JULY 20, 1967.
PHILLIP C. STORCK, PLAINTIFF-APPELLANT,
THE QUAKER OATS COMPANY, DEFENDANT-APPELLEE.
Appeal from the Circuit Court of the Tenth Judicial Circuit of
Tazewell County; the Hon. WILLIAM J. REARDON, Judge, presiding.
Plaintiff Appellant, Phillip C. Storck, commenced this action in the Circuit Court of Tazewell County against Defendant Appellant, The Quaker Oats Company, claiming that he was entitled to two weeks' vacation pay from defendant. The action is based on a labor management contract a copy of which contract is attached to the complaint. In substance the complaint alleges that Plaintiff was employed by Defendant for a certain period of time, that in July, 1966, the Defendant employer posted a vacation schedule indicating Plaintiff's vacation period was to be two weeks in August, that prior to the vacation period so designated Plaintiff was discharged by Defendant and that under such circumstances Plaintiff was entitled to receive and recover two weeks' vacation pay. Defendant moved to dismiss the complaint alleging that the complaint failed to state a cause of action because the labor management contract, which was the basis for Plaintiff's claim, provided that the only remedy available to Plaintiff, if any, was under the grievance and arbitration procedure set forth in said labor management contract. The trial court dismissed the complaint and this appeal follows.
In seeking to reverse the judgment of the trial court Plaintiff argues that his claim being for wages, the Grievance and Arbitration Procedures, provided for in the labor management contract, are not applicable and do not bar his action. This controversy arises primarily from conflicting interpretations of certain provisions of the contract. In Article 3 of the contract dealing with Arbitration and Grievance procedure a Grievance is defined as "The word `Grievance' wherever used in this Agreement shall mean any complaint on the part of the Union or any employee in regard to the interpretation and application of the specific terms and provisions of this Agreement." Further in the same article it is provided, "Arbitration shall be limited to the settlement of specific claims arising out of the interpretation and application of the specific terms and provisions of this Agreement. The Board of Arbitration shall have no power to add to, subtract from or modify any of the terms of this Agreement. It is agreed that wages shall not be subject to arbitration." In support of his argument that his claim is for wages Plaintiff relies primarily on section 440, chapter 48, Ill Rev Stats 1965, and Cummings v. Chicago, A. & E. Ry. Co., 348 Ill. App. 537, 109 N.E.2d 378. Section 440, provides in substance that where the employer and employee have agreed upon terms and conditions relating to vacation the same shall be deemed to be wages. In Cummings v. Chicago, A. & E. Ry. Co., supra, the court held that if an employee was entitled to receive a vacation after working a certain period of time the right to a vacation, or for compensation in lieu thereof, was earned, and the employee was entitled to compensation therefore even though his employment may have terminated before such vacation was scheduled. Defendant agrees with the rule announced in the Cummings case but points out that it is not applicable to the facts in the instant case since no arbitration or grievance procedure was involved. No Illinois case, nor any case from another jurisdiction, has been called to our attention where the exclusion of vacation pay from an arbitration procedure was the issue of the case. Defendant relied on cases such as United Steel Workers of America v. Enterprise Wheel & Car Corp., 363 U.S. 593, 80 S Ct 1358, and Republic Steel Corp. v. Maddox, 379 U.S. 650, 85 S Ct 614, none of which deal with vacation pay or an exclusionary clause contained in an arbitration agreement as in the instant case. The general purport of the cases relied upon by Defendant is that the arbitration and grievance procedures in labor management contracts are in accord with public policy and such agreements will be enforced by the courts according to their terms.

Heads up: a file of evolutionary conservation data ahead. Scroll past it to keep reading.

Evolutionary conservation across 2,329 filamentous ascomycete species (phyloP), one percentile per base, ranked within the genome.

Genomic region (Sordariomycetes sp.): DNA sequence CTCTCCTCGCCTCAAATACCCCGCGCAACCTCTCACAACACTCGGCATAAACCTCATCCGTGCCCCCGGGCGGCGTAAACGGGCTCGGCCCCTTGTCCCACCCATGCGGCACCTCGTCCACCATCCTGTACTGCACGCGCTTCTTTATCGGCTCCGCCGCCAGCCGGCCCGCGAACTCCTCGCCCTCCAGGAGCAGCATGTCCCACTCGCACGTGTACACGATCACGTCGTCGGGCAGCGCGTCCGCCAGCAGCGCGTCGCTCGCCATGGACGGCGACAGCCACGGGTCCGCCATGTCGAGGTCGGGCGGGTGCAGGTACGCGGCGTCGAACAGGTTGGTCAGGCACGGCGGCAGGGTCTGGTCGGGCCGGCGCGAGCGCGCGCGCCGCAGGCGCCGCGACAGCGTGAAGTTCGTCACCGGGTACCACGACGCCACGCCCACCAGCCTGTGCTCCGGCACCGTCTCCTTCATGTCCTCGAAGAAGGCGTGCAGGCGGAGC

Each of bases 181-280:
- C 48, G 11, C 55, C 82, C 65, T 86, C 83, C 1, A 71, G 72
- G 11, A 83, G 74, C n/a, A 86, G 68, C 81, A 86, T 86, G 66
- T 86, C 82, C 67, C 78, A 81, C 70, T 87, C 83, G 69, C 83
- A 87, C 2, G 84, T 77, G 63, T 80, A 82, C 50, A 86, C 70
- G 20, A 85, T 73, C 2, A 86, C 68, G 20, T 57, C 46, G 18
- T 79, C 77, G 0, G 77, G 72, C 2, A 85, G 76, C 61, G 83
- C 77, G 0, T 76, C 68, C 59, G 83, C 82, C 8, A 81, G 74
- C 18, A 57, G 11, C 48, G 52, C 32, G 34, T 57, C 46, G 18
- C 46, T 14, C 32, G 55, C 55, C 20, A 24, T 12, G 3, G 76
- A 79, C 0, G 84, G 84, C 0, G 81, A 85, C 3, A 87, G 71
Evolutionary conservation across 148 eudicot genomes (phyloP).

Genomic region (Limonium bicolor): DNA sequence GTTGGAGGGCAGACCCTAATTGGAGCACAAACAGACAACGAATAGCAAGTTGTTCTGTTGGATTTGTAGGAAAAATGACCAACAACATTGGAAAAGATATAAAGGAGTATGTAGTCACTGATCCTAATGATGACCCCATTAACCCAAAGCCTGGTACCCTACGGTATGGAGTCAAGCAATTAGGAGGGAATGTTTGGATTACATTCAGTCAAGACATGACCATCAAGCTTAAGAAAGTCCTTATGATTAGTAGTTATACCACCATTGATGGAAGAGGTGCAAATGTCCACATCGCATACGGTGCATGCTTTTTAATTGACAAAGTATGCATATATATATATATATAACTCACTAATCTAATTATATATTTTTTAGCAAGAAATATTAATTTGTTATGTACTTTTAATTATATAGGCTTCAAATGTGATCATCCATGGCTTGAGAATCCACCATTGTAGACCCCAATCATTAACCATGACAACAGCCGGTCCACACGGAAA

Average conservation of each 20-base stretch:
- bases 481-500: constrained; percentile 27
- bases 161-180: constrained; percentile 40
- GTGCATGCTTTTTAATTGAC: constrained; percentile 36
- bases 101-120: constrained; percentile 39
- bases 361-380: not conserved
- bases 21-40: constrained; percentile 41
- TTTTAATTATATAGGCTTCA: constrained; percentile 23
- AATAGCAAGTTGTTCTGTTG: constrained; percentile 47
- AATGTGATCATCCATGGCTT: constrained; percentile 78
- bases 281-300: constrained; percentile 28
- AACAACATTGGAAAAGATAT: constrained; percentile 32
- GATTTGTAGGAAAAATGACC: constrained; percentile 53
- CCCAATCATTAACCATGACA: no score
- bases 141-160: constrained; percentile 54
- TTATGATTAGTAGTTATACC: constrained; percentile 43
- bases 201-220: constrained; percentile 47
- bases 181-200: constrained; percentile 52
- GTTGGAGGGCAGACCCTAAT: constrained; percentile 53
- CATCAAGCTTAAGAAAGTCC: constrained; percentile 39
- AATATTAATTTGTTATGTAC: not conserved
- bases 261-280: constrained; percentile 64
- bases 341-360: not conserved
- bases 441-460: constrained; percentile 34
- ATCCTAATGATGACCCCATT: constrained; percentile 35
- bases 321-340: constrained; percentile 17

We believe that the trial court was correct in holding that the Plaintiff was required to prosecute his claim in accord with the Grievance and Arbitration Procedures of the contract. From a consideration of the provisions of the contract as a whole, we believe that the provision excluding wages from the Arbitration Procedure refers to the general scale of wages or to disputes concerning wages that may result when negotiations for a new contract ensue. In our opinion the claim presented by Plaintiff is within the definition of Grievance as used in the contract. In a general sense any claim for money under a labor management contract is for wages. Were we to adopt the view contended for by Plaintiff the Grievance and Arbitration Procedures would be of little effect. Claims based for vacations, overtime, downtime, sick leave or holidays could in a general sense be considered claims for wages. However we believe that it was the intent of the contract that such issues be resolved by resort to the Arbitration and Grievance Procedure. The Arbitration and Grievance Procedure is designed to provide a method for resolving disputes between employer and employee under such circumstances that the viability of the employment relationship may continue satisfactorily while at the same time the disputes may be resolved. Even though in the instant case, the Plaintiff was discharged, it would appear that such disputes might well develop during the continuance of the employment relation and be settled in accordance with the provisions of the contract by arbitration without destroying or impairing the employment relation.
Finding no error in the judgment of the Circuit Court of Tazewell County the judgment of said court is affirmed.
ALLOY and CORYN, JJ., concur.
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